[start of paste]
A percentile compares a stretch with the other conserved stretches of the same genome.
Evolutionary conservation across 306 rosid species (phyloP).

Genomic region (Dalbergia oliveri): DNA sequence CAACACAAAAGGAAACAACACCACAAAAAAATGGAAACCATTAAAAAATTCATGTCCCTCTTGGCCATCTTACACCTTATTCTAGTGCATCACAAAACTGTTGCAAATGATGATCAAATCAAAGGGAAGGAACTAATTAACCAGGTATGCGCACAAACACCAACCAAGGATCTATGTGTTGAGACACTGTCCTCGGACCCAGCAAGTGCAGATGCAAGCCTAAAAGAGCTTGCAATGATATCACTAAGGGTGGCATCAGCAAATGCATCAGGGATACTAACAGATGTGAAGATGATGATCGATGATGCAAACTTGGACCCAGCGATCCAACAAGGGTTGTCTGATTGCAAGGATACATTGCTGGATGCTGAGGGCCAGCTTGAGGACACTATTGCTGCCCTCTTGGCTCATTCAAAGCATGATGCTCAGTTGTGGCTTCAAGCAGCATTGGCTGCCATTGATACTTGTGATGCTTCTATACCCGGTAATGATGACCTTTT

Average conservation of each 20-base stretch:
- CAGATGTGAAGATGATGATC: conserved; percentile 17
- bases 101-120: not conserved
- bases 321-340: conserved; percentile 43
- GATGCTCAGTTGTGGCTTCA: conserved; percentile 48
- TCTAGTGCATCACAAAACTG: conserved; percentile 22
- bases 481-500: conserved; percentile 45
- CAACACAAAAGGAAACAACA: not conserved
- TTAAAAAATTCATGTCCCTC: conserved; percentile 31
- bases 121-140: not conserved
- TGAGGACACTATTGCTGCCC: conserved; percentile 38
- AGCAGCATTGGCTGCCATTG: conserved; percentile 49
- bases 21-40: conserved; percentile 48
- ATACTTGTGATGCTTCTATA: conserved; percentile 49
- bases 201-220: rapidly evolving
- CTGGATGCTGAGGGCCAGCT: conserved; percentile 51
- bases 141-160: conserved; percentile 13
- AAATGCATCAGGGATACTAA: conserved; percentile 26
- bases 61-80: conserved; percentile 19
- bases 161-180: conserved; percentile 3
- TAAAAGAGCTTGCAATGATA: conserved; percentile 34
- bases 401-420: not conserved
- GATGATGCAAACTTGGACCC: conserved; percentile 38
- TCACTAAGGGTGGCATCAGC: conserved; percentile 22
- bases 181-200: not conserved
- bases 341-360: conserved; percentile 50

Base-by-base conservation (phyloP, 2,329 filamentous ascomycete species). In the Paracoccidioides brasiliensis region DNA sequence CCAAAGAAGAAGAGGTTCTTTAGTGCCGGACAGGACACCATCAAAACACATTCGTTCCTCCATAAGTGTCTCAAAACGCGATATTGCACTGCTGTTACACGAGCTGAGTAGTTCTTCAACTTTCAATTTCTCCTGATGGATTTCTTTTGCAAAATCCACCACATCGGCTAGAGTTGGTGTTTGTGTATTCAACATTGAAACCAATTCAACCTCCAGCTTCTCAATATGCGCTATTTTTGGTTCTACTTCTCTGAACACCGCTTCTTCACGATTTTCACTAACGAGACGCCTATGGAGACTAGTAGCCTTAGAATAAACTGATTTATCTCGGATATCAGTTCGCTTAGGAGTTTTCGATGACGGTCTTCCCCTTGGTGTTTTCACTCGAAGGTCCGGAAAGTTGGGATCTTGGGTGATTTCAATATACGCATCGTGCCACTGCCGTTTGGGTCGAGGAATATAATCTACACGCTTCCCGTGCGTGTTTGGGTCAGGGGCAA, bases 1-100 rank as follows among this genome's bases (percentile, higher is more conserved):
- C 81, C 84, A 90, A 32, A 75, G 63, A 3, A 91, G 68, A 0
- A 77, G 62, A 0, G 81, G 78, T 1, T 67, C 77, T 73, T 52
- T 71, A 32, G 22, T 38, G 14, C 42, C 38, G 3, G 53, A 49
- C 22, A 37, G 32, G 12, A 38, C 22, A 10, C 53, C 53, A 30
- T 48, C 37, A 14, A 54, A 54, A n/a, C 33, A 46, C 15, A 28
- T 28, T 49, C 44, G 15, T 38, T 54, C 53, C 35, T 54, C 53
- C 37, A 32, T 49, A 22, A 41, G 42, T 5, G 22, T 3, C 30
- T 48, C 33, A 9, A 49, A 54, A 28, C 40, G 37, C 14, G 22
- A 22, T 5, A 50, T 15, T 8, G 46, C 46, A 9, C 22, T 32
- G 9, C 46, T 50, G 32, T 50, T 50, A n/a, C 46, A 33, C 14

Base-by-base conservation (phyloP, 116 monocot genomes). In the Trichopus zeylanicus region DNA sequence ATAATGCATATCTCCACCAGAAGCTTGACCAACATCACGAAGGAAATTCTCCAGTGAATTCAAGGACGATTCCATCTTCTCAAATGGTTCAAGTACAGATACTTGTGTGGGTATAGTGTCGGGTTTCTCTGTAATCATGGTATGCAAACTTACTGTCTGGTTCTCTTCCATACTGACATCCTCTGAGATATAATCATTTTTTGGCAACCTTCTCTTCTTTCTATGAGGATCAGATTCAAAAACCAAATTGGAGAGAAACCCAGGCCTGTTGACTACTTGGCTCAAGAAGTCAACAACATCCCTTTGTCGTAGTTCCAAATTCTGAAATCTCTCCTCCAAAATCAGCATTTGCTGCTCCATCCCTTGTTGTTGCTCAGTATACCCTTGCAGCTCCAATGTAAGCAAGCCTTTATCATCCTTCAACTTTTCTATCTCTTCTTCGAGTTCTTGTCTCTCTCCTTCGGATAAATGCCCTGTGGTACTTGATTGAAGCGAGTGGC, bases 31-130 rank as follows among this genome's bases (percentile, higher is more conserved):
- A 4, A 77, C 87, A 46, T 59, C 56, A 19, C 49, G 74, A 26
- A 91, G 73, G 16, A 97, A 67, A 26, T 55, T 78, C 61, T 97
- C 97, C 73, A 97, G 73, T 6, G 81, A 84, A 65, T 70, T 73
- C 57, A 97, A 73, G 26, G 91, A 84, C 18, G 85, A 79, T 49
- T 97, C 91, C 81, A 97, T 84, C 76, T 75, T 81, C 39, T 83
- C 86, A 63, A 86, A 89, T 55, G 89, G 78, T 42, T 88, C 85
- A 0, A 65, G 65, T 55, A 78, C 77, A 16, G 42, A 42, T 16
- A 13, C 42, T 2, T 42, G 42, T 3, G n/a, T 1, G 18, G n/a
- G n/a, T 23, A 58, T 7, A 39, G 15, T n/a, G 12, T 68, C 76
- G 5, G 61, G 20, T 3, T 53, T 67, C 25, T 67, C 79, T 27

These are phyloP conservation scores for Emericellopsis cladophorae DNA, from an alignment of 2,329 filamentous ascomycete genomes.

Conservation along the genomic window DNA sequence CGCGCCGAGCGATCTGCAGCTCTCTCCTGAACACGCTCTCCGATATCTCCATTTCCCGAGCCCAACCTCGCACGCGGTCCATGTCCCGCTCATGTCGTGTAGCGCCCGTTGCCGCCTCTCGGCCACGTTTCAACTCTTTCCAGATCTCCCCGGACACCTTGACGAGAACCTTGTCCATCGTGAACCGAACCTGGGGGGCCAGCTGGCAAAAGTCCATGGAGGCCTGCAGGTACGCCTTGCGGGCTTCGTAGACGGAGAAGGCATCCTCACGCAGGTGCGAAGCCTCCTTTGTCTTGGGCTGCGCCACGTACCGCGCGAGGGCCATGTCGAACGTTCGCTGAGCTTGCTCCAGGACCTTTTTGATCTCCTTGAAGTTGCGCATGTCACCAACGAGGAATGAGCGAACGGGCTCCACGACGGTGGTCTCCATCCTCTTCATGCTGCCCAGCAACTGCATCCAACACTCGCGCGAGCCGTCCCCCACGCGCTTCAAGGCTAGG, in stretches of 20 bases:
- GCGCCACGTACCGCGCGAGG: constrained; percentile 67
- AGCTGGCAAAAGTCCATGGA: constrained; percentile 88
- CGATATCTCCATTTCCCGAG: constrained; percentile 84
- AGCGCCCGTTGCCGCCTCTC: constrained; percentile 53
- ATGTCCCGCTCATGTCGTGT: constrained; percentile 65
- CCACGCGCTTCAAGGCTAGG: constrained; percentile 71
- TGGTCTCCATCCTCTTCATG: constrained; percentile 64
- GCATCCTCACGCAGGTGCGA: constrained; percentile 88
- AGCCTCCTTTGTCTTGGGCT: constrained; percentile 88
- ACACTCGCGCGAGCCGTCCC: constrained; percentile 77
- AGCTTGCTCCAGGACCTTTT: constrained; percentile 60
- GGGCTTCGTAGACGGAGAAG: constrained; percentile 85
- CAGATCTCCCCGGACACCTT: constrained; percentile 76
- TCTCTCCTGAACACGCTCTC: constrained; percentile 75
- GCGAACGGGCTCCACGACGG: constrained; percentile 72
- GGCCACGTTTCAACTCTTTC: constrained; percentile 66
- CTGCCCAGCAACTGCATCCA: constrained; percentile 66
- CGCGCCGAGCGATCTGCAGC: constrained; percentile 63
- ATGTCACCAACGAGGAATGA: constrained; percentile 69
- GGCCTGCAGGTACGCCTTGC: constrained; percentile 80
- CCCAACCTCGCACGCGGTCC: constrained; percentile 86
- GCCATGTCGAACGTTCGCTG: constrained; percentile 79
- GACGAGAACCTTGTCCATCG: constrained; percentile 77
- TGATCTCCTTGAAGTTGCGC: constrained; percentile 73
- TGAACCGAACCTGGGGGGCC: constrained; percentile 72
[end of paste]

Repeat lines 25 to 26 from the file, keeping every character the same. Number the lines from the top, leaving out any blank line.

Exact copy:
- bases 401-420: not conserved
- GATGATGCAAACTTGGACCC: conserved; percentile 38